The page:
Academic journal article
By Lowengart, Oded
Journal of Business and Management , Vol. 16, No. 1
In this paper we propose a multiattribute choice modeling approach to explore the heterogeneity in the saliency of product attributes in the process of a product choice that is based on sensory evaluations. We demonstrate this idea by using data about consumers' red wine evaluation. Such an approach enables managers to add knowledge about consumers' needs and wants beyond traditional art and the experience of wine makers into the process of designing a product. We utilized a choice model that enables us to identify such attributes and, simultaneously, to estimate the choice probabilities for each different wine. Our results, based on four different red wines, indicate that based on their sensory evaluation, consumers tend to utilize several wine attributes in their choice process. The saliency of these attributes varies in different consumer segments such as gender and frequency of wine drinking.
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Choosing among products characterized by many different types of attributes is difficult for consumers, as it requires a considerable cognitive effort. This is particularly true when the product category offers many different alternatives with various tastes. In such cases, consumers can rely on extrinsic (i.e., signals of quality such as brand name or package) or intrinsic (i.e., taste of the product) product characteristics to choose among alternative products. The latter might be more reliable than the former, as consumers can develop their own direct evaluation criteria (their own taste) and test that product. Wines, for example, provide consumers with a wide variety of products with different tastes, qualities, prices, and other related attributes. Choosing a specific wine, therefore, is a complex task for consumers. Furthermore, verifying the qualities of such products is usually possible only after actually using the product. Moreover, due to the wide selection of possible alternative products, consumers cannot be sure they made the right decision even after consuming the product. This makes wine a typical credence product - products that are difficult to evaluate before as well as after consumption (Darby & Kami, 1973), as opposed to search products (that can be evaluated prior to consumption) and experience products (that can be evaluated after consumption) (Nelson, 1974). It is logical to expect that consumers cannot solely rely on their own taste test for wine choice, since, in many purchasing situations, this option is not easily available. As a result, other methods of reducing uncertainty can be used by consumers. For example, Lynch and Ariely (2000) found that electronic shopping can reduce search costs and price sensitivity, while maximizing the transparency of quality information specifically for a differentiated product such as wine. Nevertheless, a taste test is still the more reliable selection criteria for choosing such products when possible.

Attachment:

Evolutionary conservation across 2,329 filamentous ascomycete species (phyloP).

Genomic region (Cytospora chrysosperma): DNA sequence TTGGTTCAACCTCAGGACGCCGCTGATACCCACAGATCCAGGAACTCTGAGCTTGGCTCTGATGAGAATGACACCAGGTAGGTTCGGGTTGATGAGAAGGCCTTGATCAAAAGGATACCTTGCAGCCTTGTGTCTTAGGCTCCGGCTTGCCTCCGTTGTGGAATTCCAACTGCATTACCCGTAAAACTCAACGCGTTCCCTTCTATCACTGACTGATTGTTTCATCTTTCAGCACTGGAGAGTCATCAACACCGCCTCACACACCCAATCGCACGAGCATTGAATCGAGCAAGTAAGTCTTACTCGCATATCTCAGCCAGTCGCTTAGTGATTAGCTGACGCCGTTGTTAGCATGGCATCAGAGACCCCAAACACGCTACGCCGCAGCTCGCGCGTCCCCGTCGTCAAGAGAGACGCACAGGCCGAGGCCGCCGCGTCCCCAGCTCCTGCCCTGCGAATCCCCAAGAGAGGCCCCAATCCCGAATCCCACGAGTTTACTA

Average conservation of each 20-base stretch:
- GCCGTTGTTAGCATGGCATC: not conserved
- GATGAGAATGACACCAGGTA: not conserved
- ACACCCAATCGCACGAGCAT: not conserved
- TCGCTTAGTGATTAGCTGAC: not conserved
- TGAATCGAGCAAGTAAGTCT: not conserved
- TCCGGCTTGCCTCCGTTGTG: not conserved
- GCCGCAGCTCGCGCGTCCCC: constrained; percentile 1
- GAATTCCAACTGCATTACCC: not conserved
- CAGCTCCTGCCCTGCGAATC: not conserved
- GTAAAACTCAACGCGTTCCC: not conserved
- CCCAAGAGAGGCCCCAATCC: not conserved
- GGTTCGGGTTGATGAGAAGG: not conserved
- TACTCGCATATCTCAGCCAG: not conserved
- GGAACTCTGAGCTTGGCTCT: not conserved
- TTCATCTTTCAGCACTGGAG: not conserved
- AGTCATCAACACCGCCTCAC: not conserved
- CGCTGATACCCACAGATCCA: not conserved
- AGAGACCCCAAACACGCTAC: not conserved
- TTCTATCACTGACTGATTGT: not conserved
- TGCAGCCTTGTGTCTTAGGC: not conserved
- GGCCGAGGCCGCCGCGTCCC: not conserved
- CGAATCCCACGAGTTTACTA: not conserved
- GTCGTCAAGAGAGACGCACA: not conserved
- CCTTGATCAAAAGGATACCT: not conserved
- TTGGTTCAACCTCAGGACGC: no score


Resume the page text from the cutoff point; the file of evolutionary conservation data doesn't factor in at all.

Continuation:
Consumers can use their own sensory evaluation to verify product qualities, when possible. Shepherd and Towler (1992), for example, argue that experience (and valuation) of consumers with food products is shaped by sensory attributes and particularly, by taste. Koivisto and Sjóden (1996) argue that taste is a good explanatory variable for food choices. As in many aspects of consumer products, there is heterogeneity among consumers when it comes to the exact combination of marketing mix variables that fit their needs. Heterogeneity stemming from personal differences (e.g., gender) geographical, behavioral (e.g., experience with the product) and other sources can have an effect on the desired product characteristics and preferences for it. For example, Scarpa, Philippidis and Spalatro (2005) found a variation in choice that is associated with socioeconomic variables in several food products. Hu et al. (2004) found gender differences in a latent class model analysis of choice of genetically modified ingrethents of food products. …